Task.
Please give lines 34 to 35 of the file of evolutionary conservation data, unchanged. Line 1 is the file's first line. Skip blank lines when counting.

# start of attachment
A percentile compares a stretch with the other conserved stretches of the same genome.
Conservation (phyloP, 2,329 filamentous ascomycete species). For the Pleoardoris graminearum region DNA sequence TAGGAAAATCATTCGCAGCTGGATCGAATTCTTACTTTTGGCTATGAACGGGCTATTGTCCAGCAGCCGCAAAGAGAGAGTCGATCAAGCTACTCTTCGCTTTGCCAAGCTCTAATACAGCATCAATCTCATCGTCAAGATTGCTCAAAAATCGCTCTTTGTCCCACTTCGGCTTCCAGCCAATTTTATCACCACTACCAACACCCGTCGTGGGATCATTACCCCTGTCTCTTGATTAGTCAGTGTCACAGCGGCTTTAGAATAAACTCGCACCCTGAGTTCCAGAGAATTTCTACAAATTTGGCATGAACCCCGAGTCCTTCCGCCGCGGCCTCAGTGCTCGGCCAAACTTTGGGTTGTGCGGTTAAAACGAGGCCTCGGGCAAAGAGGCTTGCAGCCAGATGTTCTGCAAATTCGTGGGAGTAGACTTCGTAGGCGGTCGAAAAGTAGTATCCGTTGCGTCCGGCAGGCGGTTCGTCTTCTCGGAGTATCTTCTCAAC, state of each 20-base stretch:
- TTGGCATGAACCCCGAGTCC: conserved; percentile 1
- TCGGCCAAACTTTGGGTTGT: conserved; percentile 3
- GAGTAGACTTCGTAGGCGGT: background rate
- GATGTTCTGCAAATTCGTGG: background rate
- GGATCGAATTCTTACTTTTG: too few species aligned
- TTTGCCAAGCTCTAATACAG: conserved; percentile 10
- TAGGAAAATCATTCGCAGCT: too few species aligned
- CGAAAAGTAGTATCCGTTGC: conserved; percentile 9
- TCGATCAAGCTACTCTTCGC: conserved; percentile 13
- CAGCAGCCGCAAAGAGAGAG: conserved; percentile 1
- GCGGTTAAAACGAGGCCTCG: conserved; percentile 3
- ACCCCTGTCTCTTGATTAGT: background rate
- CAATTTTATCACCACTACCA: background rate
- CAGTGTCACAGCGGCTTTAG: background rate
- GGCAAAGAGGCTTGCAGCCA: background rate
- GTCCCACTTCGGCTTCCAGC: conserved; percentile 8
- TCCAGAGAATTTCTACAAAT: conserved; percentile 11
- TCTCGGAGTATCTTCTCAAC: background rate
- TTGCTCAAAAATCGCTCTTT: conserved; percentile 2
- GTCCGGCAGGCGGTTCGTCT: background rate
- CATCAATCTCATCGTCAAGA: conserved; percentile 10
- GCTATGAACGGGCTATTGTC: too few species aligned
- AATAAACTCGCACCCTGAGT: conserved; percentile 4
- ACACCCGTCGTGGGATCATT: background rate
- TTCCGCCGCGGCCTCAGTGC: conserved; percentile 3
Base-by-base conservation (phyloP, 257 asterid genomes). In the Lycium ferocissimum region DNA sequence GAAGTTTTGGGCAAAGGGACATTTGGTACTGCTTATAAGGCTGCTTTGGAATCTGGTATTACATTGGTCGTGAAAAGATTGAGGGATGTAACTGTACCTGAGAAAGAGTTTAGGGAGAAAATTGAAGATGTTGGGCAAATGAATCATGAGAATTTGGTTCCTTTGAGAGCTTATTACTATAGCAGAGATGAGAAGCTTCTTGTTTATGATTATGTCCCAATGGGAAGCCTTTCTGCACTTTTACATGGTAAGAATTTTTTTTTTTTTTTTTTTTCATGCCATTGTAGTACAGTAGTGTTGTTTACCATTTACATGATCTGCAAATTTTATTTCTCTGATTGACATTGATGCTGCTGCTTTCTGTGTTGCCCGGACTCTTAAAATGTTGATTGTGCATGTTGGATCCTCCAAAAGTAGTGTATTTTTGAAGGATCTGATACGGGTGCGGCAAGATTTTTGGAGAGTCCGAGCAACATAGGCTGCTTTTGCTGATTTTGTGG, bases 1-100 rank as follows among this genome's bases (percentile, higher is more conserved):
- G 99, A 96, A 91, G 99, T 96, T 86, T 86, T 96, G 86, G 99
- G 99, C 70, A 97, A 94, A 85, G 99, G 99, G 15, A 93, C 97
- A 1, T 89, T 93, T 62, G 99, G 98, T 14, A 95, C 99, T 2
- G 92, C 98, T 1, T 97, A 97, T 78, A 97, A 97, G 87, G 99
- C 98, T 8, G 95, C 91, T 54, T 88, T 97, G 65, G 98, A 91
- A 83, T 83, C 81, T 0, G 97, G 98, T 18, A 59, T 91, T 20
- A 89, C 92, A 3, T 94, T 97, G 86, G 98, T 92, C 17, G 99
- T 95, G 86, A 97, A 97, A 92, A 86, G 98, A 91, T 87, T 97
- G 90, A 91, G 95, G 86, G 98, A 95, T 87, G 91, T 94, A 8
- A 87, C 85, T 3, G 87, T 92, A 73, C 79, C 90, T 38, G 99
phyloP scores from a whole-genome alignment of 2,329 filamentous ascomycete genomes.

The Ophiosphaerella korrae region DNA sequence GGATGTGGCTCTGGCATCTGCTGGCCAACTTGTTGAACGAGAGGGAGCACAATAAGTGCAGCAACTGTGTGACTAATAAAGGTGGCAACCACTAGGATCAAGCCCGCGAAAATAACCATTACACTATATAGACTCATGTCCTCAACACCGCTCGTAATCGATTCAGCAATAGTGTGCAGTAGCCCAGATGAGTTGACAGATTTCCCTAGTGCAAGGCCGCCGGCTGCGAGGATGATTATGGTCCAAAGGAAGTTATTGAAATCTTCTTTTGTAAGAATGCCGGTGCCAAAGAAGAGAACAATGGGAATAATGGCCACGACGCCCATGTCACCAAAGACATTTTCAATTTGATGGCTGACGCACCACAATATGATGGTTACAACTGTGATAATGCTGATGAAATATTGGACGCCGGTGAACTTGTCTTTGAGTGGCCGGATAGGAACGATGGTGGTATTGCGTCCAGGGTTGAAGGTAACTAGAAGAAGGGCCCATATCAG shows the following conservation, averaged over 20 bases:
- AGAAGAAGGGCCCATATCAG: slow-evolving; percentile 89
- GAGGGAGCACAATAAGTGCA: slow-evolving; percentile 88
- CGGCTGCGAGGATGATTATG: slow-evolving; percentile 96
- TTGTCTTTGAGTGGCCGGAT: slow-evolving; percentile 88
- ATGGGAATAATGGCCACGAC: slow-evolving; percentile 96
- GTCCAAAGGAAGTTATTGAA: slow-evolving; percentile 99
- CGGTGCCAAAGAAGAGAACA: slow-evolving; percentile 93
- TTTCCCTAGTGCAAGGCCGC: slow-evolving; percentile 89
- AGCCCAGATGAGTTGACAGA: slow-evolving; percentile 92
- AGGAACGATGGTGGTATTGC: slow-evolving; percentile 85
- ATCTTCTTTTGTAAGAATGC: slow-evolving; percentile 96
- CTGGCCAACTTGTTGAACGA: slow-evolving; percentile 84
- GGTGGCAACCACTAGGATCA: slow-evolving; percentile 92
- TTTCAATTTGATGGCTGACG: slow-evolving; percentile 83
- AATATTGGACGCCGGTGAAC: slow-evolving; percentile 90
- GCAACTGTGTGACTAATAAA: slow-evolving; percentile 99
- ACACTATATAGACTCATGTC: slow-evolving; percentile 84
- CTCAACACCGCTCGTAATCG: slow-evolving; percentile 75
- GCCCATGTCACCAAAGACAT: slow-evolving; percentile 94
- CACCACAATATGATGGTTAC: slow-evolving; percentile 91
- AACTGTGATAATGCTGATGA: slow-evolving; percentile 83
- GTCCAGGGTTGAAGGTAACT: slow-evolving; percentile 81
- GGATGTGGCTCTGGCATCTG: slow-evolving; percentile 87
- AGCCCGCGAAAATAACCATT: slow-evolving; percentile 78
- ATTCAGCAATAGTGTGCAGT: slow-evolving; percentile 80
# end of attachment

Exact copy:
- A 83, T 83, C 81, T 0, G 97, G 98, T 18, A 59, T 91, T 20
- A 89, C 92, A 3, T 94, T 97, G 86, G 98, T 92, C 17, G 99